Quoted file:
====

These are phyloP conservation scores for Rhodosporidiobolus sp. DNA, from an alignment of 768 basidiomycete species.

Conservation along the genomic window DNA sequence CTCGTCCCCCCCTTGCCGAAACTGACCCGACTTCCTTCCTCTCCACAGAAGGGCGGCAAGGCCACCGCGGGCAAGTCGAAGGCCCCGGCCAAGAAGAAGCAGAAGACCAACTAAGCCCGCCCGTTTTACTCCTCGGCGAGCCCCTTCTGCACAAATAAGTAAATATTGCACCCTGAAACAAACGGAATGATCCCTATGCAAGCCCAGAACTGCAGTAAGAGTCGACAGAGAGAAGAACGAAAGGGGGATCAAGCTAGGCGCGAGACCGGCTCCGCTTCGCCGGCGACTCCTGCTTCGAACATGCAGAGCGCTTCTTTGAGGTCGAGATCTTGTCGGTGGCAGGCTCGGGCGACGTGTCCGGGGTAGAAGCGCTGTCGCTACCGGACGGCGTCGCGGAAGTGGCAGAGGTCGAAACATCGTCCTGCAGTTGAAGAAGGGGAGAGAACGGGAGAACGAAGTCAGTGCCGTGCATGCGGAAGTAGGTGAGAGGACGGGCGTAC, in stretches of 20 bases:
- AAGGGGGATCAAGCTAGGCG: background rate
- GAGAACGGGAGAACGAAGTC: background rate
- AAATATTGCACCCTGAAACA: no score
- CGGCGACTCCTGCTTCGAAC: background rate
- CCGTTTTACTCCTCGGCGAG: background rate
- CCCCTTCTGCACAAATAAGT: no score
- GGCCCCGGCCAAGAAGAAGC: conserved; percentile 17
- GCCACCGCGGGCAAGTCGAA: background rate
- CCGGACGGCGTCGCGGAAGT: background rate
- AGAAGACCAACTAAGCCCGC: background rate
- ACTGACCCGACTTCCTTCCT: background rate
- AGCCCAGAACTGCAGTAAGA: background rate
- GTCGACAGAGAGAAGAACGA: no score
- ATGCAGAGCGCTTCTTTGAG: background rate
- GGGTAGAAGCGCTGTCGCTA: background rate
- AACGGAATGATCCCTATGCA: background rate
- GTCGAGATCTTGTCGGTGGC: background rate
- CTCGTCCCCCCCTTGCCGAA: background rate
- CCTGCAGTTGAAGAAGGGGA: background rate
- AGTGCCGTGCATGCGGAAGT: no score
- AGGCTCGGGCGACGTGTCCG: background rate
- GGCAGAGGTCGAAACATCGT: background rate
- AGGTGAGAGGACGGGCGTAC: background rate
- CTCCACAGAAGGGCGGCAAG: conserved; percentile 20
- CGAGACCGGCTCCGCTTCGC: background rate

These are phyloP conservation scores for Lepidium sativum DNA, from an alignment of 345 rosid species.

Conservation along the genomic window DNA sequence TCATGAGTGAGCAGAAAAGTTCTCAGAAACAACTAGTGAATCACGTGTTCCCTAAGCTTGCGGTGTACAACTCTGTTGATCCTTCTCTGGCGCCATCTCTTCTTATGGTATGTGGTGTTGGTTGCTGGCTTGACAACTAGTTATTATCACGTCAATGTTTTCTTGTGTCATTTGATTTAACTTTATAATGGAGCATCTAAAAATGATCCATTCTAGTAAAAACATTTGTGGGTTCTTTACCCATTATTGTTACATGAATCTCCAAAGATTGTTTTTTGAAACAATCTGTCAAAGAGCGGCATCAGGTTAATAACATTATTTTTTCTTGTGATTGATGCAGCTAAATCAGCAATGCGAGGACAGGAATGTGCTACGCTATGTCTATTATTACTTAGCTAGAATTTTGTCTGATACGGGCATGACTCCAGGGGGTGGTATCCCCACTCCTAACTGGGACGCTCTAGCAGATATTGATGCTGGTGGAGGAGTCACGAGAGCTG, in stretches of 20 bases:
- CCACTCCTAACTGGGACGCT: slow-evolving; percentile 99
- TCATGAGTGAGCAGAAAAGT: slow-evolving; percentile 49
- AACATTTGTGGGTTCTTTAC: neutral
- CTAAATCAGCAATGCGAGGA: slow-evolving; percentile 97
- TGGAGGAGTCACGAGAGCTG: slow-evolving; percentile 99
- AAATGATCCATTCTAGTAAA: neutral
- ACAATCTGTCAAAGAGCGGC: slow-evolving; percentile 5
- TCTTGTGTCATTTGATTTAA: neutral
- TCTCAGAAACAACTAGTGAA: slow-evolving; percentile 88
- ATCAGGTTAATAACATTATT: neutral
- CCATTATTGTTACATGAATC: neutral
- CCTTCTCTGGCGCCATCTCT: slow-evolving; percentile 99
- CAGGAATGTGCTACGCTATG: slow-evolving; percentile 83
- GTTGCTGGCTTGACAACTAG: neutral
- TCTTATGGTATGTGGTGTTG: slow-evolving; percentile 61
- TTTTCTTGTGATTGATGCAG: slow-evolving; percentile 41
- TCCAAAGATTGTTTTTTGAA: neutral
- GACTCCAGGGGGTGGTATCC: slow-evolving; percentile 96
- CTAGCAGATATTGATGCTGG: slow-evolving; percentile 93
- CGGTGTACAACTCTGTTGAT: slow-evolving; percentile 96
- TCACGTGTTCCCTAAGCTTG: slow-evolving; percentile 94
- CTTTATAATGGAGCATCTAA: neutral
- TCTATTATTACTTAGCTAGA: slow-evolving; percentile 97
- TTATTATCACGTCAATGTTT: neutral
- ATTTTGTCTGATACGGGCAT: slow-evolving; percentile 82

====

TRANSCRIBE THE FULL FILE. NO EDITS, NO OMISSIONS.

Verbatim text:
These are phyloP conservation scores for Rhodosporidiobolus sp. DNA, from an alignment of 768 basidiomycete species.

Conservation along the genomic window DNA sequence CTCGTCCCCCCCTTGCCGAAACTGACCCGACTTCCTTCCTCTCCACAGAAGGGCGGCAAGGCCACCGCGGGCAAGTCGAAGGCCCCGGCCAAGAAGAAGCAGAAGACCAACTAAGCCCGCCCGTTTTACTCCTCGGCGAGCCCCTTCTGCACAAATAAGTAAATATTGCACCCTGAAACAAACGGAATGATCCCTATGCAAGCCCAGAACTGCAGTAAGAGTCGACAGAGAGAAGAACGAAAGGGGGATCAAGCTAGGCGCGAGACCGGCTCCGCTTCGCCGGCGACTCCTGCTTCGAACATGCAGAGCGCTTCTTTGAGGTCGAGATCTTGTCGGTGGCAGGCTCGGGCGACGTGTCCGGGGTAGAAGCGCTGTCGCTACCGGACGGCGTCGCGGAAGTGGCAGAGGTCGAAACATCGTCCTGCAGTTGAAGAAGGGGAGAGAACGGGAGAACGAAGTCAGTGCCGTGCATGCGGAAGTAGGTGAGAGGACGGGCGTAC, in stretches of 20 bases:
- AAGGGGGATCAAGCTAGGCG: background rate
- GAGAACGGGAGAACGAAGTC: background rate
- AAATATTGCACCCTGAAACA: no score
- CGGCGACTCCTGCTTCGAAC: background rate
- CCGTTTTACTCCTCGGCGAG: background rate
- CCCCTTCTGCACAAATAAGT: no score
- GGCCCCGGCCAAGAAGAAGC: conserved; percentile 17
- GCCACCGCGGGCAAGTCGAA: background rate
- CCGGACGGCGTCGCGGAAGT: background rate
- AGAAGACCAACTAAGCCCGC: background rate
- ACTGACCCGACTTCCTTCCT: background rate
- AGCCCAGAACTGCAGTAAGA: background rate
- GTCGACAGAGAGAAGAACGA: no score
- ATGCAGAGCGCTTCTTTGAG: background rate
- GGGTAGAAGCGCTGTCGCTA: background rate
- AACGGAATGATCCCTATGCA: background rate
- GTCGAGATCTTGTCGGTGGC: background rate
- CTCGTCCCCCCCTTGCCGAA: background rate
- CCTGCAGTTGAAGAAGGGGA: background rate
- AGTGCCGTGCATGCGGAAGT: no score
- AGGCTCGGGCGACGTGTCCG: background rate
- GGCAGAGGTCGAAACATCGT: background rate
- AGGTGAGAGGACGGGCGTAC: background rate
- CTCCACAGAAGGGCGGCAAG: conserved; percentile 20
- CGAGACCGGCTCCGCTTCGC: background rate

These are phyloP conservation scores for Lepidium sativum DNA, from an alignment of 345 rosid species.

Conservation along the genomic window DNA sequence TCATGAGTGAGCAGAAAAGTTCTCAGAAACAACTAGTGAATCACGTGTTCCCTAAGCTTGCGGTGTACAACTCTGTTGATCCTTCTCTGGCGCCATCTCTTCTTATGGTATGTGGTGTTGGTTGCTGGCTTGACAACTAGTTATTATCACGTCAATGTTTTCTTGTGTCATTTGATTTAACTTTATAATGGAGCATCTAAAAATGATCCATTCTAGTAAAAACATTTGTGGGTTCTTTACCCATTATTGTTACATGAATCTCCAAAGATTGTTTTTTGAAACAATCTGTCAAAGAGCGGCATCAGGTTAATAACATTATTTTTTCTTGTGATTGATGCAGCTAAATCAGCAATGCGAGGACAGGAATGTGCTACGCTATGTCTATTATTACTTAGCTAGAATTTTGTCTGATACGGGCATGACTCCAGGGGGTGGTATCCCCACTCCTAACTGGGACGCTCTAGCAGATATTGATGCTGGTGGAGGAGTCACGAGAGCTG, in stretches of 20 bases:
- CCACTCCTAACTGGGACGCT: slow-evolving; percentile 99
- TCATGAGTGAGCAGAAAAGT: slow-evolving; percentile 49
- AACATTTGTGGGTTCTTTAC: neutral
- CTAAATCAGCAATGCGAGGA: slow-evolving; percentile 97
- TGGAGGAGTCACGAGAGCTG: slow-evolving; percentile 99
- AAATGATCCATTCTAGTAAA: neutral
- ACAATCTGTCAAAGAGCGGC: slow-evolving; percentile 5
- TCTTGTGTCATTTGATTTAA: neutral
- TCTCAGAAACAACTAGTGAA: slow-evolving; percentile 88
- ATCAGGTTAATAACATTATT: neutral
- CCATTATTGTTACATGAATC: neutral
- CCTTCTCTGGCGCCATCTCT: slow-evolving; percentile 99
- CAGGAATGTGCTACGCTATG: slow-evolving; percentile 83
- GTTGCTGGCTTGACAACTAG: neutral
- TCTTATGGTATGTGGTGTTG: slow-evolving; percentile 61
- TTTTCTTGTGATTGATGCAG: slow-evolving; percentile 41
- TCCAAAGATTGTTTTTTGAA: neutral
- GACTCCAGGGGGTGGTATCC: slow-evolving; percentile 96
- CTAGCAGATATTGATGCTGG: slow-evolving; percentile 93
- CGGTGTACAACTCTGTTGAT: slow-evolving; percentile 96
- TCACGTGTTCCCTAAGCTTG: slow-evolving; percentile 94
- CTTTATAATGGAGCATCTAA: neutral
- TCTATTATTACTTAGCTAGA: slow-evolving; percentile 97
- TTATTATCACGTCAATGTTT: neutral
- ATTTTGTCTGATACGGGCAT: slow-evolving; percentile 82